"No one should be surprised that he would do such a thing. We all know he will do whatever's necessary to hang on to power," McCain told CNN's Jake Tapper on Thursday. "And why should, frankly, chemical weapons be a red line when he's slaughtering and massacring, raping and torturing, his own people?"
Searching for evidence
The White House letter, signed by legislative affairs director Miguel Rodriguez, indicates that the assessment is based "in part on physiological samples."
On Wednesday, Syrian Free Army leader Gen. Salim Idriss told CNN's Christiane Amanpour that the Syrian government has used chemical weapons in several places, including Homs, Aleppo and Otaiba, near Damascus.
Idriss said rebel forces had some of the people reportedly exposed to chemical weapons examined by doctors, and they took soil and blood samples.
"And the samples were tested, it was very clear that the regime used chemical weapons," he said.
The British Foreign Office said Thursday that it had "limited but persuasive" evidence of chemical weapons use in Syria, and it urged al-Assad to allow unfettered access for international investigators.
Ventrell told reporters on Thursday that allowing a team of U.N. experts to investigate would be the "most direct way" to find out what happened.
"We have the U.N. ready to deploy inspectors on a couple of days notice. We're already pre-deploying out in the field near Syria and ready to go in," he said. "And you have the regime resisting a full and thorough and credible investigation within Syria. So we urge the regime to allow these inspectors in. That currently is the most direct route to getting to the bottom of what may have occurred."
NATO leaders discuss the issue
The administration disclosure comes two days after Secretary of State John Kerry urged NATO members to prepare for the possible use of chemical weapons by the Syrian regime, while Russia's foreign minister accused the West of politicizing the search for such weapons, comparing it to the hunt for weapons of mass destruction in Iraq.
Russian Foreign Minister Sergei Lavrov warned Tuesday that reports of chemical weapons in Syria must be carefully investigated to avoid a repetition of the "Iraqi scenario" in which unconfirmed allegations that the regime of Saddam Hussein possessed weapons of mass destruction were the basis for the U.S.-led invasion.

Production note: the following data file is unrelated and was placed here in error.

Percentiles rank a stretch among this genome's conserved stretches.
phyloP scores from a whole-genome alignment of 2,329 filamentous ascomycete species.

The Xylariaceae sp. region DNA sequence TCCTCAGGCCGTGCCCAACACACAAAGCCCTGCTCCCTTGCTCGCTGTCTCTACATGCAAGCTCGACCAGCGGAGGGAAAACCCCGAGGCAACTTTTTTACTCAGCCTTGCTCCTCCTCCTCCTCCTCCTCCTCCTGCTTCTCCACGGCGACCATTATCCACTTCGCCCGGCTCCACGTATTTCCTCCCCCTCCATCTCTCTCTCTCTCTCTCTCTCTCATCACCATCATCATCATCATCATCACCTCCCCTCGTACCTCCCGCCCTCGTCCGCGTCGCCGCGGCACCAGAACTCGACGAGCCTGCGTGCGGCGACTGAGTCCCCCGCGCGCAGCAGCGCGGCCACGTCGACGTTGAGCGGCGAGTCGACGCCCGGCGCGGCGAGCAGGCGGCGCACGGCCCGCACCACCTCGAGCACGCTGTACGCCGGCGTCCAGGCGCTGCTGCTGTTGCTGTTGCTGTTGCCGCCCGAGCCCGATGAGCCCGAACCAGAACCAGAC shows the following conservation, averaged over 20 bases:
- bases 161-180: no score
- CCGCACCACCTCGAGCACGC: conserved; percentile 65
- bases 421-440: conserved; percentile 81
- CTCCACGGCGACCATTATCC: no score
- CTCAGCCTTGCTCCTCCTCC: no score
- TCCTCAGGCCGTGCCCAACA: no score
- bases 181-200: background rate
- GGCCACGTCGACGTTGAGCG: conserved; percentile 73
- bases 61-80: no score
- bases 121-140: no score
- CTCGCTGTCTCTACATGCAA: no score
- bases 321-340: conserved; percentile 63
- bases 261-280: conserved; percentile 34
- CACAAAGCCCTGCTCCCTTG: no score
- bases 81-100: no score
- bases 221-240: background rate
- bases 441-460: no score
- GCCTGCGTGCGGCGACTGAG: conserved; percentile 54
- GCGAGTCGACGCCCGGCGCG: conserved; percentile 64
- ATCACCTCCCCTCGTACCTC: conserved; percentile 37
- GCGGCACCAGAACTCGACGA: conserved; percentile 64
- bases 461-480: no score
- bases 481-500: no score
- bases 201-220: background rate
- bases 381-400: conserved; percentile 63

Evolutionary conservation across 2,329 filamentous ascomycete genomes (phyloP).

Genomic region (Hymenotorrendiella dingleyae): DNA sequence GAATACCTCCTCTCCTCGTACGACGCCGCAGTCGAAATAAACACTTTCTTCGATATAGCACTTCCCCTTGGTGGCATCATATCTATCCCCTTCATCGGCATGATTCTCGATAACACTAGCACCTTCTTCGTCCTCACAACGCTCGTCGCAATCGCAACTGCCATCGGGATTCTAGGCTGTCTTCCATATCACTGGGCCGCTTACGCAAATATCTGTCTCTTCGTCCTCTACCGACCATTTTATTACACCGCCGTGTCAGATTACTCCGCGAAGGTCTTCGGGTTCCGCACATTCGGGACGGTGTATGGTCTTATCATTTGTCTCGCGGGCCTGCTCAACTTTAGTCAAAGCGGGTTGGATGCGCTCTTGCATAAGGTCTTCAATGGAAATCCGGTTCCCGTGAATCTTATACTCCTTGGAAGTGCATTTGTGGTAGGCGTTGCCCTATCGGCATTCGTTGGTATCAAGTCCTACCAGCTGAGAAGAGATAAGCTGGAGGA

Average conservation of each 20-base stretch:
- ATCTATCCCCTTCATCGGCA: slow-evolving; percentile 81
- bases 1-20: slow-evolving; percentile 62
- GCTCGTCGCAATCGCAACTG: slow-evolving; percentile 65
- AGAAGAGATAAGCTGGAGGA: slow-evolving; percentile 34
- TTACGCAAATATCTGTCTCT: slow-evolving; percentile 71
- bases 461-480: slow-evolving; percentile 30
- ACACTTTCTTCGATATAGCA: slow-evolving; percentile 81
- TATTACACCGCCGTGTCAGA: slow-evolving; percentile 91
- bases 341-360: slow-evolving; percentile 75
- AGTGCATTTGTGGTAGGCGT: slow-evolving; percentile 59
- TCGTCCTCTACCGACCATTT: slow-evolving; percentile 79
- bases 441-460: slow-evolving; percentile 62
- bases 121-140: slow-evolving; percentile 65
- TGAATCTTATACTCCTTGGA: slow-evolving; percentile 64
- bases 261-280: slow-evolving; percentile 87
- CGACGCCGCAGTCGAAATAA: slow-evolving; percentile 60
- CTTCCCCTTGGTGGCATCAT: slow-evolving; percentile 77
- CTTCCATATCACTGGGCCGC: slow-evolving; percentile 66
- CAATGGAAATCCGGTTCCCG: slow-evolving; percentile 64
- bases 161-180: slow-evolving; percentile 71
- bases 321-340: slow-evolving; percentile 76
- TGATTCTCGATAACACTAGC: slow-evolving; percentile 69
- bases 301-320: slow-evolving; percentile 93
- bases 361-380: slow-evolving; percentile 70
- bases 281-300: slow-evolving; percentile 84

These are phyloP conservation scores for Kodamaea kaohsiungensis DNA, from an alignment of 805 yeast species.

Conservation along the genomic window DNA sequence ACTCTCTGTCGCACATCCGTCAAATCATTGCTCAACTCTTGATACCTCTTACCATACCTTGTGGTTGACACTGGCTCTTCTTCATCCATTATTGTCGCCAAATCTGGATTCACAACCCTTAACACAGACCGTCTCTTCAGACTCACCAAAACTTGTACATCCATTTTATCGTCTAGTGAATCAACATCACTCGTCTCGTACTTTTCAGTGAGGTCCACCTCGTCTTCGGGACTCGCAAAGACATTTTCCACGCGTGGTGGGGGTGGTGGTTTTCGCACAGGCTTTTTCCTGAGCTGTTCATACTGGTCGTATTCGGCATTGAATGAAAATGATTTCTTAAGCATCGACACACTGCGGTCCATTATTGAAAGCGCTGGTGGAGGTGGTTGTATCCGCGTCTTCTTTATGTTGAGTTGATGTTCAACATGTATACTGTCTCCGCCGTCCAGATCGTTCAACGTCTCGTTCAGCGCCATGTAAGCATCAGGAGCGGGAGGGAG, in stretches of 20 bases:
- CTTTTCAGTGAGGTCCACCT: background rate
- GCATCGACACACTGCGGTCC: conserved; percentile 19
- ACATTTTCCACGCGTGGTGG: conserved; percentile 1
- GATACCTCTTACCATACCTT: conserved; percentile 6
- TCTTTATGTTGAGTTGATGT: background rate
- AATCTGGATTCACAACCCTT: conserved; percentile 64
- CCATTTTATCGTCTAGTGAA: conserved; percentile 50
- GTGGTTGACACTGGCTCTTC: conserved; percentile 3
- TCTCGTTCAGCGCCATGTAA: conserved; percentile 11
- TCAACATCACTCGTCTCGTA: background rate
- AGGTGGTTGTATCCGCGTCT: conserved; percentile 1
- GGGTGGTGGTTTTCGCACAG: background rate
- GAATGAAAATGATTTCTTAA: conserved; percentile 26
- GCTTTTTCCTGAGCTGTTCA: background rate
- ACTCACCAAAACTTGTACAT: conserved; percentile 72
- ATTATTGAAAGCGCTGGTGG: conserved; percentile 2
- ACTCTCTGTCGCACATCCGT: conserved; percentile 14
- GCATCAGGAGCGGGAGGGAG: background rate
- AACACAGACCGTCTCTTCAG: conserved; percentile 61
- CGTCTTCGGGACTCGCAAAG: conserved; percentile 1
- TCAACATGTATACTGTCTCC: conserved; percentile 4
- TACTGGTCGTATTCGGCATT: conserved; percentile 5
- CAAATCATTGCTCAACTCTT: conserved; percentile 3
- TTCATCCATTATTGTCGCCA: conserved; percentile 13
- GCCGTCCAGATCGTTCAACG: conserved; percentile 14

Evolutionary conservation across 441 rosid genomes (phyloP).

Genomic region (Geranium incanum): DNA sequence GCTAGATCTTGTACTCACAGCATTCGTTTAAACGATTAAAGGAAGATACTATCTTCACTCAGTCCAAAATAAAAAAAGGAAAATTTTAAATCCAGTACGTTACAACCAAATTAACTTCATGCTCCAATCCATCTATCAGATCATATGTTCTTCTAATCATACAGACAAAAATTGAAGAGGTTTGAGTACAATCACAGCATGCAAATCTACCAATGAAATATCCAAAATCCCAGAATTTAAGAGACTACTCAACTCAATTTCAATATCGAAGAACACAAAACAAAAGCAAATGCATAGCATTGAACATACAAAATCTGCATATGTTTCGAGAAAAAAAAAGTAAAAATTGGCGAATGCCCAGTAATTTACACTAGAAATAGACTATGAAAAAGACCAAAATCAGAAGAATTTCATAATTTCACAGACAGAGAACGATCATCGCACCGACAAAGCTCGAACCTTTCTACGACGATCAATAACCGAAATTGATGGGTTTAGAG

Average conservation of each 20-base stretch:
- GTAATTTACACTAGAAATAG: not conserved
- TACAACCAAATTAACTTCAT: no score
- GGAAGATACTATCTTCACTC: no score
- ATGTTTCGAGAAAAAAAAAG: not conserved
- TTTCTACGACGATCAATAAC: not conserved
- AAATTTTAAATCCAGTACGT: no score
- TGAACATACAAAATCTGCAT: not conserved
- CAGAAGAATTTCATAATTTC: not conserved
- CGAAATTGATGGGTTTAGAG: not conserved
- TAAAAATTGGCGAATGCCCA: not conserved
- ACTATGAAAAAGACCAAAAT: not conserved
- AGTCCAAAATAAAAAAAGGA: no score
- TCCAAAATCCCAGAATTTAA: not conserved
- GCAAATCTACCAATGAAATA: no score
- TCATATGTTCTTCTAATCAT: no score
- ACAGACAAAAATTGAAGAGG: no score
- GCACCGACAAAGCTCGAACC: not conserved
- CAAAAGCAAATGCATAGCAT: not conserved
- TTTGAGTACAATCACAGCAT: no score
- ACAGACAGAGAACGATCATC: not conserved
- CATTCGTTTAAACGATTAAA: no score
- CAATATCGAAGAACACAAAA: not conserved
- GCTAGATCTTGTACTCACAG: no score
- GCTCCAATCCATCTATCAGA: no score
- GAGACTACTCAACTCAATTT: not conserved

He accused Western nations of trying to "politicize the issue" and broadening the investigation. Experts were supposed to be sent to Syria to study the possible use of chemical weapons in Aleppo. Instead, Lavrov said, investigators demanded access to all facilities in Syria and the right to interview all Syrian citizens.
"I believe that is too much," he said.
NATO remains conflicted about Syria's two-year civil war. While members are concerned about the mounting causalities, millions of refugees and the potential for a wider regional spillover, they are loath to become embroiled in another Middle Eastern conflict.
Earlier this week an Israeli intelligence official said Damascus was using weapons banned under international law against its own people in the country's civil war.
On Wednesday, Israeli President Shimon Peres said that he expected the United States to fall in line with its estimate on chemical weapons use in Syria.
"I think the United States and us and others will do whatever we can to meet this very dangerous weapon," he said. "The sooner the better."
Syria has said it is rebels who have used chemical weapons.
Sarin gas is an odorless nerve agent that can cause convulsions, paralysis and respiratory failure. Nerve agents are the most toxic and rapidly acting of the known chemical warfare agents, according to the Centers for Disease Control and Prevention.
Sarin quickly evaporates from liquid to vapor form to disperse into the environment. It also mixes easily with water and can poison a water supply.
CNN's Elise Labott, Joe Sterling, Sara Sidner, Jessica Yellin, Deirdre Walsh and Catherine E. Shoichet contributed to this report.